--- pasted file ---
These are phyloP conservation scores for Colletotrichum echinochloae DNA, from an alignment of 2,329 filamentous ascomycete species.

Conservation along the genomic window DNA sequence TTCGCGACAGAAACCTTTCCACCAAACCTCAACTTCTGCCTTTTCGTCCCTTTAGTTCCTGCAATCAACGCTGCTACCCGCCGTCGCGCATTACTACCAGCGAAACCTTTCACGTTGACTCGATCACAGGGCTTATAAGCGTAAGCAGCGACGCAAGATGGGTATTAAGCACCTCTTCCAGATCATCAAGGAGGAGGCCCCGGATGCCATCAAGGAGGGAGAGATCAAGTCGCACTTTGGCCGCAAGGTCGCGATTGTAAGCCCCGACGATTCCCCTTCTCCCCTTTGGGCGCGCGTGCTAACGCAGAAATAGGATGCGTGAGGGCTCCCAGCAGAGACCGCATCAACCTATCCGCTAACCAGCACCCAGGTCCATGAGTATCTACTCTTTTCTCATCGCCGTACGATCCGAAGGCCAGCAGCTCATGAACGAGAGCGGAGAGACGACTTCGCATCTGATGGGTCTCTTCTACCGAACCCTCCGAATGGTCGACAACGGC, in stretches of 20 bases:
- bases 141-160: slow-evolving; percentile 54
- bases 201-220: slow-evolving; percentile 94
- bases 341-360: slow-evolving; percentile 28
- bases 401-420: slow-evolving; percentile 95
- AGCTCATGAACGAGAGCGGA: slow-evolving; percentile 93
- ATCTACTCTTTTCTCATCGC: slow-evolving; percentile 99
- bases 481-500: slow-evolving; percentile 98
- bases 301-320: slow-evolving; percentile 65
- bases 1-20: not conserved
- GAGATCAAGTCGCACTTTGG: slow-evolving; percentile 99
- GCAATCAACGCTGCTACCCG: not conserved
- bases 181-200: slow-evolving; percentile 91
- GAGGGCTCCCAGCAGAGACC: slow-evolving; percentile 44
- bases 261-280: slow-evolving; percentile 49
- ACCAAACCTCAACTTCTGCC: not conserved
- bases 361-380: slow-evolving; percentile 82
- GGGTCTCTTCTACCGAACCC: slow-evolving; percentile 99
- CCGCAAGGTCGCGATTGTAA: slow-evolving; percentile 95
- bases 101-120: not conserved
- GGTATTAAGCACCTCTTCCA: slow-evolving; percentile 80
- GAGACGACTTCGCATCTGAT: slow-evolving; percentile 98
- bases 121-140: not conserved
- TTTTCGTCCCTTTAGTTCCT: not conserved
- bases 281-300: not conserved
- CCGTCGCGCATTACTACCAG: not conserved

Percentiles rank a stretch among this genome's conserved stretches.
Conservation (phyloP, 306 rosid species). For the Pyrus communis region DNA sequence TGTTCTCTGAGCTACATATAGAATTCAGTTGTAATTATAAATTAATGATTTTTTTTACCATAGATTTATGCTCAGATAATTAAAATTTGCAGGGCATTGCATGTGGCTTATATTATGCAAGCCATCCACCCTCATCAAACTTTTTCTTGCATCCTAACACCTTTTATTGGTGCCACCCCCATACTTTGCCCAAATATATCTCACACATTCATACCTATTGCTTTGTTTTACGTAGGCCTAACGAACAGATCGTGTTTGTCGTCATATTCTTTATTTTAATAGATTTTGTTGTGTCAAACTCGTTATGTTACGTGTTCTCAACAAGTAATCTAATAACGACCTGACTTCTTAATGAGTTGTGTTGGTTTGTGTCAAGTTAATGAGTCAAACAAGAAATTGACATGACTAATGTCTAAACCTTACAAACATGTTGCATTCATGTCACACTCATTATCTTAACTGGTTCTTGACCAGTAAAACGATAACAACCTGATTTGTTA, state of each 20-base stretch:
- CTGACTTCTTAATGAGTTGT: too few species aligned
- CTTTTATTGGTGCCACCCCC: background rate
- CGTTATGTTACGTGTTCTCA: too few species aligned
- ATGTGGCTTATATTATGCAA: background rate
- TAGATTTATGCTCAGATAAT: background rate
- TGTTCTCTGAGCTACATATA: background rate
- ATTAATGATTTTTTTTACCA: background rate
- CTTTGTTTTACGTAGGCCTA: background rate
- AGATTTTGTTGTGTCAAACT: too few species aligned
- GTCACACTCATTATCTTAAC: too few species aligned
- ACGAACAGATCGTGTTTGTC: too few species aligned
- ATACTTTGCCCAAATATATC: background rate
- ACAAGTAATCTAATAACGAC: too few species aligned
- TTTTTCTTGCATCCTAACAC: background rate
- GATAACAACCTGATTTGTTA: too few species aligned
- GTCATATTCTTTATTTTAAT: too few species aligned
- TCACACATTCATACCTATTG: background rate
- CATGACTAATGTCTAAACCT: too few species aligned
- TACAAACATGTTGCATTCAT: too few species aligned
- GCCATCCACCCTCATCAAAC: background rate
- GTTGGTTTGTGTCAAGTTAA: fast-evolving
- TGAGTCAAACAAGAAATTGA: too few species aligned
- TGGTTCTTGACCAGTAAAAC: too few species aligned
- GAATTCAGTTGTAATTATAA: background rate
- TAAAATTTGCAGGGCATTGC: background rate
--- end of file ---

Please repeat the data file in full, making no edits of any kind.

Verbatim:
These are phyloP conservation scores for Colletotrichum echinochloae DNA, from an alignment of 2,329 filamentous ascomycete species.

Conservation along the genomic window DNA sequence TTCGCGACAGAAACCTTTCCACCAAACCTCAACTTCTGCCTTTTCGTCCCTTTAGTTCCTGCAATCAACGCTGCTACCCGCCGTCGCGCATTACTACCAGCGAAACCTTTCACGTTGACTCGATCACAGGGCTTATAAGCGTAAGCAGCGACGCAAGATGGGTATTAAGCACCTCTTCCAGATCATCAAGGAGGAGGCCCCGGATGCCATCAAGGAGGGAGAGATCAAGTCGCACTTTGGCCGCAAGGTCGCGATTGTAAGCCCCGACGATTCCCCTTCTCCCCTTTGGGCGCGCGTGCTAACGCAGAAATAGGATGCGTGAGGGCTCCCAGCAGAGACCGCATCAACCTATCCGCTAACCAGCACCCAGGTCCATGAGTATCTACTCTTTTCTCATCGCCGTACGATCCGAAGGCCAGCAGCTCATGAACGAGAGCGGAGAGACGACTTCGCATCTGATGGGTCTCTTCTACCGAACCCTCCGAATGGTCGACAACGGC, in stretches of 20 bases:
- bases 141-160: slow-evolving; percentile 54
- bases 201-220: slow-evolving; percentile 94
- bases 341-360: slow-evolving; percentile 28
- bases 401-420: slow-evolving; percentile 95
- AGCTCATGAACGAGAGCGGA: slow-evolving; percentile 93
- ATCTACTCTTTTCTCATCGC: slow-evolving; percentile 99
- bases 481-500: slow-evolving; percentile 98
- bases 301-320: slow-evolving; percentile 65
- bases 1-20: not conserved
- GAGATCAAGTCGCACTTTGG: slow-evolving; percentile 99
- GCAATCAACGCTGCTACCCG: not conserved
- bases 181-200: slow-evolving; percentile 91
- GAGGGCTCCCAGCAGAGACC: slow-evolving; percentile 44
- bases 261-280: slow-evolving; percentile 49
- ACCAAACCTCAACTTCTGCC: not conserved
- bases 361-380: slow-evolving; percentile 82
- GGGTCTCTTCTACCGAACCC: slow-evolving; percentile 99
- CCGCAAGGTCGCGATTGTAA: slow-evolving; percentile 95
- bases 101-120: not conserved
- GGTATTAAGCACCTCTTCCA: slow-evolving; percentile 80
- GAGACGACTTCGCATCTGAT: slow-evolving; percentile 98
- bases 121-140: not conserved
- TTTTCGTCCCTTTAGTTCCT: not conserved
- bases 281-300: not conserved
- CCGTCGCGCATTACTACCAG: not conserved

Percentiles rank a stretch among this genome's conserved stretches.
Conservation (phyloP, 306 rosid species). For the Pyrus communis region DNA sequence TGTTCTCTGAGCTACATATAGAATTCAGTTGTAATTATAAATTAATGATTTTTTTTACCATAGATTTATGCTCAGATAATTAAAATTTGCAGGGCATTGCATGTGGCTTATATTATGCAAGCCATCCACCCTCATCAAACTTTTTCTTGCATCCTAACACCTTTTATTGGTGCCACCCCCATACTTTGCCCAAATATATCTCACACATTCATACCTATTGCTTTGTTTTACGTAGGCCTAACGAACAGATCGTGTTTGTCGTCATATTCTTTATTTTAATAGATTTTGTTGTGTCAAACTCGTTATGTTACGTGTTCTCAACAAGTAATCTAATAACGACCTGACTTCTTAATGAGTTGTGTTGGTTTGTGTCAAGTTAATGAGTCAAACAAGAAATTGACATGACTAATGTCTAAACCTTACAAACATGTTGCATTCATGTCACACTCATTATCTTAACTGGTTCTTGACCAGTAAAACGATAACAACCTGATTTGTTA, state of each 20-base stretch:
- CTGACTTCTTAATGAGTTGT: too few species aligned
- CTTTTATTGGTGCCACCCCC: background rate
- CGTTATGTTACGTGTTCTCA: too few species aligned
- ATGTGGCTTATATTATGCAA: background rate
- TAGATTTATGCTCAGATAAT: background rate
- TGTTCTCTGAGCTACATATA: background rate
- ATTAATGATTTTTTTTACCA: background rate
- CTTTGTTTTACGTAGGCCTA: background rate
- AGATTTTGTTGTGTCAAACT: too few species aligned
- GTCACACTCATTATCTTAAC: too few species aligned
- ACGAACAGATCGTGTTTGTC: too few species aligned
- ATACTTTGCCCAAATATATC: background rate
- ACAAGTAATCTAATAACGAC: too few species aligned
- TTTTTCTTGCATCCTAACAC: background rate
- GATAACAACCTGATTTGTTA: too few species aligned
- GTCATATTCTTTATTTTAAT: too few species aligned
- TCACACATTCATACCTATTG: background rate
- CATGACTAATGTCTAAACCT: too few species aligned
- TACAAACATGTTGCATTCAT: too few species aligned
- GCCATCCACCCTCATCAAAC: background rate
- GTTGGTTTGTGTCAAGTTAA: fast-evolving
- TGAGTCAAACAAGAAATTGA: too few species aligned
- TGGTTCTTGACCAGTAAAAC: too few species aligned
- GAATTCAGTTGTAATTATAA: background rate
- TAAAATTTGCAGGGCATTGC: background rate